(Bloomberg) -- Egypt’s net international reserves climbed slightly in November, as the North African country awaits the final approval of an International Monetary Fund loan key to shoring up the economy.

The figure reached $33.5 billion, compared with $33.4 billion at the end of October, the central bank said Tuesday. 

Three major declines in Egypt’s reserves earlier this year have starkly illustrated the economic impact of Russia’s invasion of Ukraine on the Arab world’s most populous nation. 

The IMF and Egypt reached a staff-level agreement in October on a $3 billion program, and the executive board is set to hold a meeting on the extended fund facility on Dec. 16. A nod from the Washington-based lender would unlock further large-scale financing from abroad.

Egypt’s Gulf allies have already pledged more than $20 billion in deposits and investments for the country that’s dealing with a surge in fuel and food import bills and an exodus of portfolio investment. Saudi Arabia announced last week that it had extended the maturity of a $5 billion deposit.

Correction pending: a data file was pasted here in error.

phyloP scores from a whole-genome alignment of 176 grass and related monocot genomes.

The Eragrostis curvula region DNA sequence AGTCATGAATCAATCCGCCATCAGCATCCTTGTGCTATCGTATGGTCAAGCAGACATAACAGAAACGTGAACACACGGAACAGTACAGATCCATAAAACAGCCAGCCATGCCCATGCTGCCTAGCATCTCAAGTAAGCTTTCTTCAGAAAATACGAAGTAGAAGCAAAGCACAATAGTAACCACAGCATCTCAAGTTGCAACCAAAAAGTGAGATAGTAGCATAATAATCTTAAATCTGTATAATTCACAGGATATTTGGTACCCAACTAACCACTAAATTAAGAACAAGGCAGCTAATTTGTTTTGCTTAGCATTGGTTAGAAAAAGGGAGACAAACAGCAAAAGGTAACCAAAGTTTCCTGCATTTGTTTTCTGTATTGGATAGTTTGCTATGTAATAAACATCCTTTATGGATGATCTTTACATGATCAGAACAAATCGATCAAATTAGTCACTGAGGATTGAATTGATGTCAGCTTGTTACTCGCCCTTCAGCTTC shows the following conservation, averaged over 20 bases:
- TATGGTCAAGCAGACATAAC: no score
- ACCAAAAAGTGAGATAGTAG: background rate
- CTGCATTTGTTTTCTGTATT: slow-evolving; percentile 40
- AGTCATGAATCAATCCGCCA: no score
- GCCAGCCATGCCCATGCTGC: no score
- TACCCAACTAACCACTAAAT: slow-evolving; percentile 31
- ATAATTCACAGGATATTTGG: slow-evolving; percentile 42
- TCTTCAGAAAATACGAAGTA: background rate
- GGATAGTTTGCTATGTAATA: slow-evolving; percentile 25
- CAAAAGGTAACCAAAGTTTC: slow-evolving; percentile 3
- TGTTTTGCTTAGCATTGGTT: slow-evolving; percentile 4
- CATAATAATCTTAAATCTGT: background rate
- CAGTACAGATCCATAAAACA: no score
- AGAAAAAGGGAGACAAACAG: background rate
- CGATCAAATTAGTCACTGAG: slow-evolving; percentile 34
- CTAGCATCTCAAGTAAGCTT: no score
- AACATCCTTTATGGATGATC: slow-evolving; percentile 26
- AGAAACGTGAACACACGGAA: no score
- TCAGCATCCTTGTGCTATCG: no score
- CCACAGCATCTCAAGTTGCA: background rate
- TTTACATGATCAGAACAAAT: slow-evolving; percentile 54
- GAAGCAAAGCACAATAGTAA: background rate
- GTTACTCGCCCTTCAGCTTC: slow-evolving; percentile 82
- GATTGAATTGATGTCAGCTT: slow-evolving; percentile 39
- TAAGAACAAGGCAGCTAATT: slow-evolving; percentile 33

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More funding would ease pressure on Egypt’s pound, which has already seen two dramatic falls this year, in March and late October. The central bank said it has adopted a more flexible foreign-exchange regime.

Further challenges are to come, with authorities planning to remove by the end of this month a requirement for importers to acquire letters of credit to buy some goods from abroad. Egypt also needs to clear a backlog of requests from importers and companies seeking hard currency estimated at over $5 billion.

--With assistance from Tarek El-Tablawy.

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